Publications by authors named "Lyam M Bailey"

2 Publications

  • Page 1 of 1

Neural correlates of the production effect: An fMRI study.

Brain Cogn 2021 Jun 12;152:105757. Epub 2021 Jun 12.

Memorial University of Newfoundland, Department of Psychology, St. John's, NL A1B 3X9, Canada. Electronic address:

Recognition memory is improved for items produced at study (e.g., by reading them aloud) relative to a non-produced control condition (e.g., silent reading). This production effect is typically attributed to the extra elements in the production task (e.g., motor activation, auditory perception) enhancing item distinctiveness. To evaluate this claim, the present study examined the neural mechanisms underlying the production effect. Prior to a recognition memory test, different words within a study list were read either aloud, silently, or while saying "check" (as a sensorimotor control condition). Production improved recognition, and aloud words yielded higher rates of both recollection and familiarity judgments than either silent or control words. During encoding, fMRI revealed stronger activation in regions associated with motor, somatosensory, and auditory processing for aloud items than for either silent or control items. These activations were predictive of recollective success for aloud items at test. Together, our findings are compatible with a distinctiveness-based account of the production effect, while also pointing to the possible role of other processing differences during the aloud trials as compared to silent and control.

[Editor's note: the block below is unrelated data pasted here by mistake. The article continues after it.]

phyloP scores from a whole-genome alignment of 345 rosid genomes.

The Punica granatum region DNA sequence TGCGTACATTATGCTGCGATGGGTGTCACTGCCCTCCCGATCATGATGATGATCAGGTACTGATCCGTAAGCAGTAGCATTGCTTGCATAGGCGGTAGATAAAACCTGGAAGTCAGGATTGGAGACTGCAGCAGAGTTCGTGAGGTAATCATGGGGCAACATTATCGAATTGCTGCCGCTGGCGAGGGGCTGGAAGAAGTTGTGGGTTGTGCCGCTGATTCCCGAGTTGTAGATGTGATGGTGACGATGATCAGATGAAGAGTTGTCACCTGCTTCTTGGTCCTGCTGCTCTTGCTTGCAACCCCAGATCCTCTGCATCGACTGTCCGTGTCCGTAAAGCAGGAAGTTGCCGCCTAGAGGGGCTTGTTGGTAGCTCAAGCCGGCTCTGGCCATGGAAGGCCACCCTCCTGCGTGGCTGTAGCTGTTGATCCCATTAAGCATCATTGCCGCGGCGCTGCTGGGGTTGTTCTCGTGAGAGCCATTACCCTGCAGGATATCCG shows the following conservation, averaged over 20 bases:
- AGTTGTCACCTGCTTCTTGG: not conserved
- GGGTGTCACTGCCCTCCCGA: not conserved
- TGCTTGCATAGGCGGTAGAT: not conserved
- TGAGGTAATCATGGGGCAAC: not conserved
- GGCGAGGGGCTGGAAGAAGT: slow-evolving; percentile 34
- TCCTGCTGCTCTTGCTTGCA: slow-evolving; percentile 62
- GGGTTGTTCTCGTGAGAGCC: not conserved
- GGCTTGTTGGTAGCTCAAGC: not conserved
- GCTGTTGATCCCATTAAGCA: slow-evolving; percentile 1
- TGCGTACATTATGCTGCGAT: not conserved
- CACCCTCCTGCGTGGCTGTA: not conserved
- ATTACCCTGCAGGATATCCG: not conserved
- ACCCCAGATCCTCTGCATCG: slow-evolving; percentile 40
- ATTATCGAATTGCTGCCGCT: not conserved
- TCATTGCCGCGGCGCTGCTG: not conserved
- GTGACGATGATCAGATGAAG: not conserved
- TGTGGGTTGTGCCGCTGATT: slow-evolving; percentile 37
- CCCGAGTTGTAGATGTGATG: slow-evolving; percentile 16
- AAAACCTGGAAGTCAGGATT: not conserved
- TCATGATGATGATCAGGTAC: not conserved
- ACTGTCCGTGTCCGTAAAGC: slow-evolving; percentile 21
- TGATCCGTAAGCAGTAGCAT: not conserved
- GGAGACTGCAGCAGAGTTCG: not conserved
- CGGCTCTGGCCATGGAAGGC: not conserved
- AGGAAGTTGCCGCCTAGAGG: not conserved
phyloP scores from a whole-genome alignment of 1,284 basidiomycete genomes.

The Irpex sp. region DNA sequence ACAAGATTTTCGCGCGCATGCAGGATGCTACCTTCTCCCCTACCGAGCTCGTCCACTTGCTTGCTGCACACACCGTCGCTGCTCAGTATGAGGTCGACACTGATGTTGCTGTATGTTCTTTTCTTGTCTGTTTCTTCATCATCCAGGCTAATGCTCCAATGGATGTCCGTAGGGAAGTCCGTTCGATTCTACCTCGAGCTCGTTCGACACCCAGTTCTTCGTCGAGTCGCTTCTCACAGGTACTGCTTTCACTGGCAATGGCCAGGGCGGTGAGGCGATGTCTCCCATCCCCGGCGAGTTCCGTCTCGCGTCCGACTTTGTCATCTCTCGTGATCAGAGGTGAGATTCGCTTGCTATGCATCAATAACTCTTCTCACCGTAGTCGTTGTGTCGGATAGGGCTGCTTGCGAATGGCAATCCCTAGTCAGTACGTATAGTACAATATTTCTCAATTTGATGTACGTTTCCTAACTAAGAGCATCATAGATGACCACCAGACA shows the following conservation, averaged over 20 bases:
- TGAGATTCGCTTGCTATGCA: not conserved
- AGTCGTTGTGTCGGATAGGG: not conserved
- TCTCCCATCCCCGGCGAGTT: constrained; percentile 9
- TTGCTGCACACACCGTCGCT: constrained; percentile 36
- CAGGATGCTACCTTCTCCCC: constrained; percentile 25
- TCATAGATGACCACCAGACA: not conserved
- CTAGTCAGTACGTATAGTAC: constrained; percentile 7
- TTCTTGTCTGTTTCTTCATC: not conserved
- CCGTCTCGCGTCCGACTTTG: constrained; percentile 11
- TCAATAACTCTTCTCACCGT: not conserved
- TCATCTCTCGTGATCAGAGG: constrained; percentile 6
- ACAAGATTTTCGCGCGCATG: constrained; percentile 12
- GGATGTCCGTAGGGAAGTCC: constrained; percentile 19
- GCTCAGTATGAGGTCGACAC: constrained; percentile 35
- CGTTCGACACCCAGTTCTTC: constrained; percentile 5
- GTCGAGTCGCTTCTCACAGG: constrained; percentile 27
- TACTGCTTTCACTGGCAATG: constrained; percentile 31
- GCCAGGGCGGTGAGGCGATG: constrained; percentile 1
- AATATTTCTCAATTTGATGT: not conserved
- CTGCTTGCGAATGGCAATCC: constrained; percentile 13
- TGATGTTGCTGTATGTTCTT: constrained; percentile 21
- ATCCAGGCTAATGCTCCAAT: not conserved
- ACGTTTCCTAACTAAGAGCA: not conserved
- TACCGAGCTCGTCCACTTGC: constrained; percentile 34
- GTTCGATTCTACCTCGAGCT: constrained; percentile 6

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http://dx.doi.org/10.1016/j.bandc.2021.105757DOI Listing
June 2021

A sinister subject: Quantifying handedness-based recruitment biases in current neuroimaging research.

Eur J Neurosci 2020 04 28;51(7):1642-1656. Epub 2019 Aug 28.

Department of Psychology and Neuroscience, Dalhousie University, Halifax, NS, Canada.

Approximately ten per cent of humans are left-handed or ambidextrous (adextral). It has been suggested that, despite their sizable representation at the whole-population level, this demographic is largely avoided by researchers within the neuroimaging community. To date, however, no formal effort has been made to quantify the extent to which adextrals are excluded from neuroimaging-based research. Here, we aimed to address this question in a review of over 1,000 recent articles published in high-impact, peer-reviewed, neuroimaging-focused journals. Specifically, we sought to ascertain whether, and the extent to which adextrals are underrepresented in neuroimaging study samples, and to delineate potential trends in this bias. Handedness data were available for over 30,000 research subjects; only around 3%-4% of these individuals were adextral-considerably less than the 10% benchmark one would expect if neuroimaging samples were truly representative of the general population. This observation was generally consistent across different areas of research, but was modulated by the demographic characteristics of neuroimaging participants. The epistemological and ethical implications of these findings are discussed.
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http://dx.doi.org/10.1111/ejn.14542DOI Listing
April 2020
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